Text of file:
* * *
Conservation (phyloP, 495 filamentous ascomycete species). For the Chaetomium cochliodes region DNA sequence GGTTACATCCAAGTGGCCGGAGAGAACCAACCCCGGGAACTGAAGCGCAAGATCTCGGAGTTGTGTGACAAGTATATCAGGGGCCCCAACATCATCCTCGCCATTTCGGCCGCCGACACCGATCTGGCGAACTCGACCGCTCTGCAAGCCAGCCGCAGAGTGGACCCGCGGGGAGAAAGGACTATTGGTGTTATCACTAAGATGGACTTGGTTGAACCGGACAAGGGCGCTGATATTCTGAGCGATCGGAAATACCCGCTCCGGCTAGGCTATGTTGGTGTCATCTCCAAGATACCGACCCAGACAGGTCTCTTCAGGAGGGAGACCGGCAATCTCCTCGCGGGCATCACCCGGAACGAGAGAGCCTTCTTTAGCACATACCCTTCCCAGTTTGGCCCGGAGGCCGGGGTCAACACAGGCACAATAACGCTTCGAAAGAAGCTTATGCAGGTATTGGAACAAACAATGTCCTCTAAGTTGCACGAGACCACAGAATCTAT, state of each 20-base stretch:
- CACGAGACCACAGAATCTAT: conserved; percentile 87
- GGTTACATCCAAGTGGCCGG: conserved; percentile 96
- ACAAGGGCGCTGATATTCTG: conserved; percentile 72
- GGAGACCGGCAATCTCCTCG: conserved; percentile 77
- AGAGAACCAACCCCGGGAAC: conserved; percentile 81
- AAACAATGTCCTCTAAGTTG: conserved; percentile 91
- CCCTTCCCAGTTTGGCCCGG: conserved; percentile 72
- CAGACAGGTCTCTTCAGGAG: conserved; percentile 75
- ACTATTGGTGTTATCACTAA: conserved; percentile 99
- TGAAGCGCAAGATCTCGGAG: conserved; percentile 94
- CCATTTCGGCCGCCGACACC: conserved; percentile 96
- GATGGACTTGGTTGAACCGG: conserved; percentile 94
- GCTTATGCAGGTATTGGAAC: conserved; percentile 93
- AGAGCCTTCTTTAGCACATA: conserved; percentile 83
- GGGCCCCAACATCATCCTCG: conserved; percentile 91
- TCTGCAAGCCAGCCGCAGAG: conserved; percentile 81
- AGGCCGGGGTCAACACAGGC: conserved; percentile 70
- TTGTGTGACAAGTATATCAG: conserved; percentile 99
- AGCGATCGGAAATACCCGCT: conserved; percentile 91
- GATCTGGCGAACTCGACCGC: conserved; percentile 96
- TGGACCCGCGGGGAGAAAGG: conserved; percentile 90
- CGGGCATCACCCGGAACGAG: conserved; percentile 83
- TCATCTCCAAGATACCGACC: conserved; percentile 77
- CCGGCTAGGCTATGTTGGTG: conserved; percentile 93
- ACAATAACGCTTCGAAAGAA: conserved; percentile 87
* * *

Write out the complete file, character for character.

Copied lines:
Conservation (phyloP, 495 filamentous ascomycete species). For the Chaetomium cochliodes region DNA sequence GGTTACATCCAAGTGGCCGGAGAGAACCAACCCCGGGAACTGAAGCGCAAGATCTCGGAGTTGTGTGACAAGTATATCAGGGGCCCCAACATCATCCTCGCCATTTCGGCCGCCGACACCGATCTGGCGAACTCGACCGCTCTGCAAGCCAGCCGCAGAGTGGACCCGCGGGGAGAAAGGACTATTGGTGTTATCACTAAGATGGACTTGGTTGAACCGGACAAGGGCGCTGATATTCTGAGCGATCGGAAATACCCGCTCCGGCTAGGCTATGTTGGTGTCATCTCCAAGATACCGACCCAGACAGGTCTCTTCAGGAGGGAGACCGGCAATCTCCTCGCGGGCATCACCCGGAACGAGAGAGCCTTCTTTAGCACATACCCTTCCCAGTTTGGCCCGGAGGCCGGGGTCAACACAGGCACAATAACGCTTCGAAAGAAGCTTATGCAGGTATTGGAACAAACAATGTCCTCTAAGTTGCACGAGACCACAGAATCTAT, state of each 20-base stretch:
- CACGAGACCACAGAATCTAT: conserved; percentile 87
- GGTTACATCCAAGTGGCCGG: conserved; percentile 96
- ACAAGGGCGCTGATATTCTG: conserved; percentile 72
- GGAGACCGGCAATCTCCTCG: conserved; percentile 77
- AGAGAACCAACCCCGGGAAC: conserved; percentile 81
- AAACAATGTCCTCTAAGTTG: conserved; percentile 91
- CCCTTCCCAGTTTGGCCCGG: conserved; percentile 72
- CAGACAGGTCTCTTCAGGAG: conserved; percentile 75
- ACTATTGGTGTTATCACTAA: conserved; percentile 99
- TGAAGCGCAAGATCTCGGAG: conserved; percentile 94
- CCATTTCGGCCGCCGACACC: conserved; percentile 96
- GATGGACTTGGTTGAACCGG: conserved; percentile 94
- GCTTATGCAGGTATTGGAAC: conserved; percentile 93
- AGAGCCTTCTTTAGCACATA: conserved; percentile 83
- GGGCCCCAACATCATCCTCG: conserved; percentile 91
- TCTGCAAGCCAGCCGCAGAG: conserved; percentile 81
- AGGCCGGGGTCAACACAGGC: conserved; percentile 70
- TTGTGTGACAAGTATATCAG: conserved; percentile 99
- AGCGATCGGAAATACCCGCT: conserved; percentile 91
- GATCTGGCGAACTCGACCGC: conserved; percentile 96
- TGGACCCGCGGGGAGAAAGG: conserved; percentile 90
- CGGGCATCACCCGGAACGAG: conserved; percentile 83
- TCATCTCCAAGATACCGACC: conserved; percentile 77
- CCGGCTAGGCTATGTTGGTG: conserved; percentile 93
- ACAATAACGCTTCGAAAGAA: conserved; percentile 87